Joanna Schneider '13
Student Director forBig Brother, Big Sister
Major: Sociology modified with Psychology; Minor in Chemistry
Other Campus Involvements: DOC; General Manager of Big Green Bus
Fun fact: She got involved in Big Brother, Big Sister in high school, over 7 years ago!
Not too long ago and not too far away, there was a war. And in this war an army marched into a small country. In the face of overwhelming odds, the small country surrendered to the invaders and the Queen and the government went into exile. Occupation was unpleasant, but generally tolerable – at least, it quickly became clear, if you were not Jewish. The occupying force was, of course, Nazi Germany, and the small country was Holland. As in other occupied countries, resistance bands formed, and some of these were organized by Christians who did not feel comfortable with the idea of violent resistance and instead focused their energies on hiding and protecting Jews and others in danger from the Nazi regime. It was not uncommon for them to be discovered. When they were, and it became apparent to their captors that they had resisted out of Christian conviction, the Nazis – who by no means wanted to present themselves as anti-Christian – tried to convict them by their own religion. One officer demanded of his prisoner what the Bible taught about submission to authority. The Christian responded calmly, “Fear God, and honor the Queen.” Naturally, this just about gave his accuser an apoplectic fit and he snapped back that the Bible said no such thing. “No,” agreed the man respectfully. “It says, ‘Fear God and honor the King.’ But in our case, we have a Queen.”
As you can imagine, this did not go over too well with the present authorities. But the man raised a common question regarding the obligation of Christian communities. In today’s reading, we are exhorted to “Be subject for the Lord’s sake to every human institution, whether it be to the emperor as supreme, or to governors.” It appears, however, that our Nazi officer failed to read the second part of this sentence, for the 14th verse continues, “as sent by God to punish those who do wrong and to praise those who do right.” And it is hard to argue that the mass murder of God’s chosen people was right.
But although it is important to know what is right, it is also important to know how to go about doing what is right. Why are we told to honor the king, when even in Peter’s day the government was by no means a paragon of virtue? First of all, we must remember that the charge “Honor the king,” is not highlighted above any of the other commands in verse 17 of the second chapter of first Peter, which reads: “Honor all men. Love the brotherhood. Fear God. Honor the king.” Our loyalty, after all, is not primarily to the Barack Obama, but to God. We are called servants of God. The Christian community must never allow itself to lose sight of our primary occupation. Why, as servants of God, do we have to honor the President of the United States? We are given the answer: “Maintain good conduct among the Gentiles, so that in case they speak against you as wrongdoers, they may see your good deeds and glorify God on the day of visitation”, that is, on the day that God makes the truth known to them. In this way, we are told to Honor the king so that God may be glorified. And therefore, if in honoring the king we are called to do anything that would dishonor God, we must not do it. Christian communities, as they build each other up from the inside, must simultaneously remain aware of how they are perceived by the public. Not for popularity in the world, but to be faithful ambassadors of God. In this sense, the Christian community is like an embassy; we are foreigners here on Earth, but as ambassadors we must watch ourselves so that we do not misrepresent our native country – God’s kingdom. Ambassadors do not invent their own policies, they do not allow one particular favorite stance to dominate and become an end in and of itself. A Christian community is one that lives in the world, but is not of the world – we are a chosen race, a royal priesthood, a holy nation, God’s own people, that we may declare the wonderful deeds of him who called us out of darkness into his marvelous light. Christ, not social activism, not patriotism, not environmentalism, not democracy, is our compass and our guide. We are told to Honor the king precisely so that the kingdom of God is not swallowed up by a political or activist movement using religion as a vehicle. The man I told you about saved his Jewish neighbors not because he hated the invaders, not because he was a member of the resistance, not even because he thought it was the right thing to do, but because it was right in the eyes of God, who commanded us to love our neighbors as ourselves. Being focused on the will of God, even above honoring the king, is how a Christian community serves the Lord. If we in Christian communities sought out our own wills or the favor of the world above all else, this man would never have been able to save the lives of his Jewish neighbors. But no, we live as free men, and by doing right put to silence the ignorance of foolish men, and glorify God.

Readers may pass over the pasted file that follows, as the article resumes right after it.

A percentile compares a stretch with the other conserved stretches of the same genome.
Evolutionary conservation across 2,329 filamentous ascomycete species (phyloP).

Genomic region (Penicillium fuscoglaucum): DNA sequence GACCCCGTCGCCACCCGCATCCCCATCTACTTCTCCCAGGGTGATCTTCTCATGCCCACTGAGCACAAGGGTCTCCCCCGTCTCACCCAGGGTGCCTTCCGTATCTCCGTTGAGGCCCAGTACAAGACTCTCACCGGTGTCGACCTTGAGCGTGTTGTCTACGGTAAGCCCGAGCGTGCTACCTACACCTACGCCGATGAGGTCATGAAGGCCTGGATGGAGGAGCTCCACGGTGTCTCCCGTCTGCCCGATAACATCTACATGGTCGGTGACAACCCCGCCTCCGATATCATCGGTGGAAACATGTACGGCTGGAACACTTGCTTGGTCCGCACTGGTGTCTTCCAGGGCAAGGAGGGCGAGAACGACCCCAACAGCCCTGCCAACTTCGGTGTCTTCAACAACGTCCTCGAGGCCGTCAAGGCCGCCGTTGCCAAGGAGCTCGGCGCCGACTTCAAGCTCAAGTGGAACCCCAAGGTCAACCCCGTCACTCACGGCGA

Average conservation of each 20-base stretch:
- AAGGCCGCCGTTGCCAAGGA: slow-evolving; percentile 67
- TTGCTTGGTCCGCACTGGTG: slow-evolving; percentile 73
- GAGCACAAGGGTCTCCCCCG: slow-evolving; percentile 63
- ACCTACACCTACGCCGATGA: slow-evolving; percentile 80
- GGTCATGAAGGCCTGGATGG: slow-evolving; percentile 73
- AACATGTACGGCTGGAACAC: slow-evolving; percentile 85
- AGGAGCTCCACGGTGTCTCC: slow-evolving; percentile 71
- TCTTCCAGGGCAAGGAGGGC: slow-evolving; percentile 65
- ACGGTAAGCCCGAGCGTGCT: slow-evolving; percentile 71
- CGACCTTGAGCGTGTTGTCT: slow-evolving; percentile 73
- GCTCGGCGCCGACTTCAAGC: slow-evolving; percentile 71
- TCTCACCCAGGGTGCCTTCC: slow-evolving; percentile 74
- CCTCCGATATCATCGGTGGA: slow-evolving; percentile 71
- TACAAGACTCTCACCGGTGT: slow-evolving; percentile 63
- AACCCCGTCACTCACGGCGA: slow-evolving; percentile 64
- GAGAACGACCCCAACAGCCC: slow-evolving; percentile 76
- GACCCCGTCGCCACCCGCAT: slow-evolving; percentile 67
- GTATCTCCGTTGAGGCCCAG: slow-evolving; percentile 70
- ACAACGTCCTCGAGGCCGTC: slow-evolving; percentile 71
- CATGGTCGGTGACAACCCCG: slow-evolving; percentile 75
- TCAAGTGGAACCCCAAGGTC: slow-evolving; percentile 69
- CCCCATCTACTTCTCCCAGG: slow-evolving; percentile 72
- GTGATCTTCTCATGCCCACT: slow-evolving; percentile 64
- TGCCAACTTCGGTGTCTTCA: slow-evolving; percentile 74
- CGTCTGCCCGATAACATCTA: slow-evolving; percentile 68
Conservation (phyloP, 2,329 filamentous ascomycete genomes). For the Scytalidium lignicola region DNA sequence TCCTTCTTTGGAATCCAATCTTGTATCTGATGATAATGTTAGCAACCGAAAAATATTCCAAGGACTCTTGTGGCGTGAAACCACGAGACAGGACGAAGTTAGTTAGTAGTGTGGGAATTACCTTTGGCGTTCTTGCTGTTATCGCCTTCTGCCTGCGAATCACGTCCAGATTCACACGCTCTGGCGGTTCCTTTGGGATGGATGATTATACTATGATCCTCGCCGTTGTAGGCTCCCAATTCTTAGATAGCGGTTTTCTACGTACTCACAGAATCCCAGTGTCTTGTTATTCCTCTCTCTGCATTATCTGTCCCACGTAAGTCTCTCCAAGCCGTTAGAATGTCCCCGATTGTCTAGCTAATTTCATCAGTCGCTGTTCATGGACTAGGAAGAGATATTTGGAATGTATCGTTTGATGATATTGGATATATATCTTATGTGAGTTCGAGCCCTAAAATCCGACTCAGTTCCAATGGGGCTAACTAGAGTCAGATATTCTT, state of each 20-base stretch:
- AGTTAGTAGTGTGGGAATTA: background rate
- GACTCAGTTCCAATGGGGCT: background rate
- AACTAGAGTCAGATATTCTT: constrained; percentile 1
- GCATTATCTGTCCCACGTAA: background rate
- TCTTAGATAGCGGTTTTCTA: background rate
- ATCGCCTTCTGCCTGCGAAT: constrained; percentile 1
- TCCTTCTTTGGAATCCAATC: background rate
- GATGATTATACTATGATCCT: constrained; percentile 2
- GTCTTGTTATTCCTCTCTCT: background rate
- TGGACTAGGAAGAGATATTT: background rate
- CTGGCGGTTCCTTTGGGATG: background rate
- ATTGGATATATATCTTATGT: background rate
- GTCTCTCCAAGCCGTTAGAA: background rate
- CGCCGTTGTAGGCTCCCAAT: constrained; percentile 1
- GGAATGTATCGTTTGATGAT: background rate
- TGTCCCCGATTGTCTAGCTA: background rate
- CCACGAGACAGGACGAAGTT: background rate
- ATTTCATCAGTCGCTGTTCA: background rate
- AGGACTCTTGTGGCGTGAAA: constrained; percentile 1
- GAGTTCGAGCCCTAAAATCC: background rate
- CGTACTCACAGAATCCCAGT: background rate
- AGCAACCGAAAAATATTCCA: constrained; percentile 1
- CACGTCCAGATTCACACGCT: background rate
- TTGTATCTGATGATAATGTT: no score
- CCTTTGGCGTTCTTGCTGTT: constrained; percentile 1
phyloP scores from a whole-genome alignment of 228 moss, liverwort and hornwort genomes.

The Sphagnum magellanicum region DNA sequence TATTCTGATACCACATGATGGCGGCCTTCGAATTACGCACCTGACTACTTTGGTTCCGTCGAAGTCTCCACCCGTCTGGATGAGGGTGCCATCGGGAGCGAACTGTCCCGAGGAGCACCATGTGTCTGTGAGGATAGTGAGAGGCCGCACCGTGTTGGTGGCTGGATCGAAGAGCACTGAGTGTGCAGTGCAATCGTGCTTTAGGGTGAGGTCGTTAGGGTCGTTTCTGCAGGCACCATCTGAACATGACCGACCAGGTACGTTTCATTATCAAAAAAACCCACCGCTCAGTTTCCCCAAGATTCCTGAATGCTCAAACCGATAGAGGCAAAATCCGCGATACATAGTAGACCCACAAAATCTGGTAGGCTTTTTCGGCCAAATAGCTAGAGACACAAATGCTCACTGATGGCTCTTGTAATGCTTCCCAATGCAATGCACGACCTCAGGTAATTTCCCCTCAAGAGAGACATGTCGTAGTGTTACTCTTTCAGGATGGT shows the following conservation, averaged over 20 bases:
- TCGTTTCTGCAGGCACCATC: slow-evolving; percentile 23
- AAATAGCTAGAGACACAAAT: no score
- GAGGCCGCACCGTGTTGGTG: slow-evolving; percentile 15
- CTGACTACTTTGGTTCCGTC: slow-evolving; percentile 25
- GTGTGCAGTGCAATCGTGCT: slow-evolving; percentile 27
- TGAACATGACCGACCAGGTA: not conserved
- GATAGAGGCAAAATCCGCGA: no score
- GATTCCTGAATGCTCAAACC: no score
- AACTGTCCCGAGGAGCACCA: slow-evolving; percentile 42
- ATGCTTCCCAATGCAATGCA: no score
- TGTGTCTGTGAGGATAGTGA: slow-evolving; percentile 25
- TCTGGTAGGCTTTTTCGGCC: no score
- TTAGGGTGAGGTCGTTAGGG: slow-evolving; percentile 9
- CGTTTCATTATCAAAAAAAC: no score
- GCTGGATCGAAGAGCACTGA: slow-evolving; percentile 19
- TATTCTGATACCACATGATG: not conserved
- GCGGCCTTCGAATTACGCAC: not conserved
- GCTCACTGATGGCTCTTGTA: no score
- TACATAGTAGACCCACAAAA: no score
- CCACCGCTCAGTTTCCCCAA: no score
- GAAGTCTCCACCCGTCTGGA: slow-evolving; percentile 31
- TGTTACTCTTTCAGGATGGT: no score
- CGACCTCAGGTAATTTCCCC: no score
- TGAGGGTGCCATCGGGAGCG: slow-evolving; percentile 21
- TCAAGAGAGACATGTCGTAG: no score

Last Updated: 8/7/11